Youth In Need
There are over 6,455,000 youths under the age of 24 in New York State. That accounts for over 34 percent of the population.
In New York State:
· children and youth (ages birth -17) living below poverty increased from 19.5% (2001) to 22.85 (2011);
· children and youth (ages birth -17) receiving SNAP benefits increased from 747,793 (2005) to 1,208,700 (2012);
· suicide mortality increased from 68 (2004-2006) to 84 (2010-2012);
· the number of persons 16 and older in the labor force and not employed increased from 595,100 (2003) to 737,300 (2013);
· children and youth (ages birth to 17) in indicated reports of abuse/maltreatment increased from 65,121 (2002) to 71,388 (2012);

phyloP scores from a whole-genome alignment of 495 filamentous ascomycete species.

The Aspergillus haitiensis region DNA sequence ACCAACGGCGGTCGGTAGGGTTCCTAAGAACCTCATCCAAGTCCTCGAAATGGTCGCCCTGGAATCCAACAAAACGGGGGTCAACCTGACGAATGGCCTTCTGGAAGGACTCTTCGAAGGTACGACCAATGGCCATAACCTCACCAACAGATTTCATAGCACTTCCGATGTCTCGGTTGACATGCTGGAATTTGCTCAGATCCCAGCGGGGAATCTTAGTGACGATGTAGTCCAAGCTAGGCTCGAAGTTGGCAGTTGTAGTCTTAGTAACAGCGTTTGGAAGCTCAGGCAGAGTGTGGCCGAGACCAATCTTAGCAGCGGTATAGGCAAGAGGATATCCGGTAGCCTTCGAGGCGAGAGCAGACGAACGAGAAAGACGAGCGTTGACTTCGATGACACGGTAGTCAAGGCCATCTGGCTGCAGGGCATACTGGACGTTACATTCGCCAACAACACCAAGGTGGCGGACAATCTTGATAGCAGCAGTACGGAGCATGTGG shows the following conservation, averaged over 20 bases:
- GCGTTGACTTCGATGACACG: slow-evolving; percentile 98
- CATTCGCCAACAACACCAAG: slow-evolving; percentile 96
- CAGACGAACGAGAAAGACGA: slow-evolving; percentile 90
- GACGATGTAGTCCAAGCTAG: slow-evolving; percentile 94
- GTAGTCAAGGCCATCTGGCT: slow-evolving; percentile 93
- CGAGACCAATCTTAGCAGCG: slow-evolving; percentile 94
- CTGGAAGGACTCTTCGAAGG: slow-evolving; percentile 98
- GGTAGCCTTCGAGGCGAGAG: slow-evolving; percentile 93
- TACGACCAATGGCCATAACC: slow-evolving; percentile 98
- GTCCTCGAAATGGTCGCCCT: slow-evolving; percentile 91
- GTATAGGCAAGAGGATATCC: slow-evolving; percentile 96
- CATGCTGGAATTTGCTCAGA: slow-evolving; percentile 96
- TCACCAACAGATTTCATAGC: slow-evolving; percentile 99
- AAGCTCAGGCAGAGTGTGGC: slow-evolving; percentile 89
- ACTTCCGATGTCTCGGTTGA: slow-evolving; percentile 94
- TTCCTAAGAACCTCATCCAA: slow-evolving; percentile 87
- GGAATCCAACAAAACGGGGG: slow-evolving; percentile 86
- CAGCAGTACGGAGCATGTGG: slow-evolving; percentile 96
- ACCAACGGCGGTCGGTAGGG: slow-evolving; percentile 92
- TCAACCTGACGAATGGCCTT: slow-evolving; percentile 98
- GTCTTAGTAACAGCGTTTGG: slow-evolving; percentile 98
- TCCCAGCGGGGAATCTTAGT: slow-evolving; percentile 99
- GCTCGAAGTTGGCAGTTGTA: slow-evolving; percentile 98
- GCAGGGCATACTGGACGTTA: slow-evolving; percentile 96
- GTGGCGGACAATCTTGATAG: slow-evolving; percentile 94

· about 110,000 youths (7.5% of all youths) per year in 2008-2012 had at least one Major Depressive Episode (MDE) within the year prior to being surveyed for the National Survey on Drug Use and Health;
· about 41,000 youths with MDE (37.7% of all youths with MDE) per year in 2008-2012 received treatment for their depression within the year prior to being surveyed; 62.3% did not; and
· the Youth Bureau system serves 1.5 million children and youth (under the age of 21); almost 5 million children and youth do not have access to services.
In April 2017 Gov. Mario Cuomo signed the Raise the Age (RTA) legislation that raises the age of criminal responsibility to 18. Sixteen and 17-year- olds will no longer automatically be charged as adults. The law will be phased in beginning in October 2018. With this new legislation, most cases involving 16 and 17-year-olds will be heard in Family Court. Criminal justice reform advocates celebrated this new law, prior to which New York was one of only two states (North Carolina being the other one) which tried 16 and 17-year-olds as adults. Now advocates and youth service providers want to make sure that adequate resources are provided for RTA implementation, so that youth diverted from criminal court can get the services they need.